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Estimating Reservoir Rock Strength Directly from Observation of Sedimentary Characteristics

Liu, Keyu *1; Wu, Bailin 2
(1) Earth Science and Resource Engineering, CSIRO, Bentley, WA, Australia.
(2) Earth Science and Resource Engineering, CSIRO, Clayton, VIC, Australia.

Twenty-nine core plug samples of a wide range of Uniaxial Compressive Strength (UCS) values were investigated using a suite of techniques including visual inspection at micro-scale on hand specimens and on thin sections, microscopic examination, Scanning Electron Microscopic (SEM) analysis, laser particle analysis and X-ray Diffraction analysis to characterize their compositions, texture and sedimentary properties. An intimate intrinsic link is noticed between sedimentary features observed at meso-scale and that at the micro-scale, both of which can be directly correlated to rock strength. It has been demonstrated that one can empirically estimate the rock strength (UCS range) from an inspection of core plug samples. Specifically it has revealed that:

(1) Samples of low UCS values (e.g. 0-5 MPa) are usually weakly cemented, poorly sorted, primarily clay-matrix supported, heterogeneous sandy shale, shaley sandstone and siltstone with little or no authogenic cementation with framework grains not in direct contact.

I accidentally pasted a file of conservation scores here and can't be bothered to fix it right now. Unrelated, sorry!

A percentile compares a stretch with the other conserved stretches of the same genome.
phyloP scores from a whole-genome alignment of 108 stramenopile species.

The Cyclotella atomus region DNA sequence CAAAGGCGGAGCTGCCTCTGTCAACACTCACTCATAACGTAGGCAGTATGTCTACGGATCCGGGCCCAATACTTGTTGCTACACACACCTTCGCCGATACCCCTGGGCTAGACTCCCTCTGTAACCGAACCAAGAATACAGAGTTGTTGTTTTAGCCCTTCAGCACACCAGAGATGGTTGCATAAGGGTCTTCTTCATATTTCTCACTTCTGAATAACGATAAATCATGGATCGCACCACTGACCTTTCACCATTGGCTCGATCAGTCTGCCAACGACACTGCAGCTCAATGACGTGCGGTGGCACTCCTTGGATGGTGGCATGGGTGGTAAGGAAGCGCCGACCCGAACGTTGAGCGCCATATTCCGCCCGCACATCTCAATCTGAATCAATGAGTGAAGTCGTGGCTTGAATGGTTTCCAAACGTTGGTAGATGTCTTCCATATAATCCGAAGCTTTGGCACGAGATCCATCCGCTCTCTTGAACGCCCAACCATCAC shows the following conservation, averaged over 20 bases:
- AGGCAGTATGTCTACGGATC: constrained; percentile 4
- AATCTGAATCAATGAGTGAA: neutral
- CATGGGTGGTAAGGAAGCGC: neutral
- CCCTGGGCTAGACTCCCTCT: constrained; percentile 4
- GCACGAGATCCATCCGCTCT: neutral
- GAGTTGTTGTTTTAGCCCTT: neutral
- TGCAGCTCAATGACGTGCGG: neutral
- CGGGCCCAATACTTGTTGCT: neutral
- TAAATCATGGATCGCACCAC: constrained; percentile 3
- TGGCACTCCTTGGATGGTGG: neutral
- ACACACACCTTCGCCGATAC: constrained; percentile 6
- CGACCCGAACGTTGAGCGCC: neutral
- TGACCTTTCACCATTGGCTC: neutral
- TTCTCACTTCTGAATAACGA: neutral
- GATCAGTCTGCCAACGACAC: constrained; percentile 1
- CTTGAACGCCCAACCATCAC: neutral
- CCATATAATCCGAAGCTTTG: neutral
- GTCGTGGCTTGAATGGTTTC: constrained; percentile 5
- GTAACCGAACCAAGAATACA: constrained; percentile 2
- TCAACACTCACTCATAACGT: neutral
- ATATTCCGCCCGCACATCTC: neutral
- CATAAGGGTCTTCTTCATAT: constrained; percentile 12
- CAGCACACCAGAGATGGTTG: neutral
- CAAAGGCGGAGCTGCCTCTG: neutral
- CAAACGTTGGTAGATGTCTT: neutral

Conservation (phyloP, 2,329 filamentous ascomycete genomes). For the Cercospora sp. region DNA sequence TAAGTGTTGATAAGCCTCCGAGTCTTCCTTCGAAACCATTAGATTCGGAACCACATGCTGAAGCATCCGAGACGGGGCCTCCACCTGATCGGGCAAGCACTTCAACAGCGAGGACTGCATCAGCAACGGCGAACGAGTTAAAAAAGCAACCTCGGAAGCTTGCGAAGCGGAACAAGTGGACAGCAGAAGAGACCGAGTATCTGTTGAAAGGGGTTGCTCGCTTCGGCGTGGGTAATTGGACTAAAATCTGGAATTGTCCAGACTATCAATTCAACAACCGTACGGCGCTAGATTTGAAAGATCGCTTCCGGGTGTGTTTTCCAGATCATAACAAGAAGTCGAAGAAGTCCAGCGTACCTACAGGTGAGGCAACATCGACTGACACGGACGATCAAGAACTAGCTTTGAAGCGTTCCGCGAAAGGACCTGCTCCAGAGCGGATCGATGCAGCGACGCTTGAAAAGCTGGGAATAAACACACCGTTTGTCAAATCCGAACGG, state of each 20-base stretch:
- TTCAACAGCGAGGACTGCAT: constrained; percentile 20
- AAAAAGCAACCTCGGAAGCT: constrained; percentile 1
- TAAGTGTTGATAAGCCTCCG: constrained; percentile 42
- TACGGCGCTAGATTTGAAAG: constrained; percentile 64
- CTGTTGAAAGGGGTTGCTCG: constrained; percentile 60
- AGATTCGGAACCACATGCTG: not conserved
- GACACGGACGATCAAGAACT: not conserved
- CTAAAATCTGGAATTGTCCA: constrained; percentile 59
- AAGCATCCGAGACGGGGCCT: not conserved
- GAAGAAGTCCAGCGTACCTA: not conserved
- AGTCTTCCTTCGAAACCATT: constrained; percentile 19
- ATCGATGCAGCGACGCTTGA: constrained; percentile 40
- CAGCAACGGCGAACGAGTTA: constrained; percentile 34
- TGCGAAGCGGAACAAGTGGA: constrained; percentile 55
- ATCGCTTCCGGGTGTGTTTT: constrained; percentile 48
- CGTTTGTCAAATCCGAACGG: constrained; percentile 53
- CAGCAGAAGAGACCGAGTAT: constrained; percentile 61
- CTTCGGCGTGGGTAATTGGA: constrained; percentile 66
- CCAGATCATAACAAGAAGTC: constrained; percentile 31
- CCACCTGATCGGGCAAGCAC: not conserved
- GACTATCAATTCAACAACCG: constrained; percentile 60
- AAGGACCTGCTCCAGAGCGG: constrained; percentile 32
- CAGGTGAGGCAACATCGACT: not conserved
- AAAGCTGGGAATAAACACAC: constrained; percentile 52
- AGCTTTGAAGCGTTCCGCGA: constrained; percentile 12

(2) Samples with high UCS values investigated (e.g. >50 MPa) are mostly well cemented, well sorted framework grain supported sandstone with minor clay content, low to moderate visual porosity and moderate authogenic quartz overgrowth and calcite authogenic cementation with framework grains in concave-convex and intergrown contact nature.

(3) Samples with intermediate UCS values have sedimentary features in between (1) and (2).

A Rock Property Index parameter which combines a number of sedimentary parameters is found to be useful in qualifying/ranking the rock strength (UCS) of the twenty-nine core samples investigated. A set of criteria of sedimentary characterization is proposed for empirically estimating the rock strength of core samples including the lithological composition, heterogeneity, cementation, quartz and clay content, grain contact nature, grain size distribution and visual porosity. This method may also be applied to describe cutting samples at rig-site to provide timely information of the strength of the formation rocks while drilling.


AAPG Search and Discovery Article #90142 © 2012 AAPG Annual Convention and Exhibition, April 22-25, 2012, Long Beach, California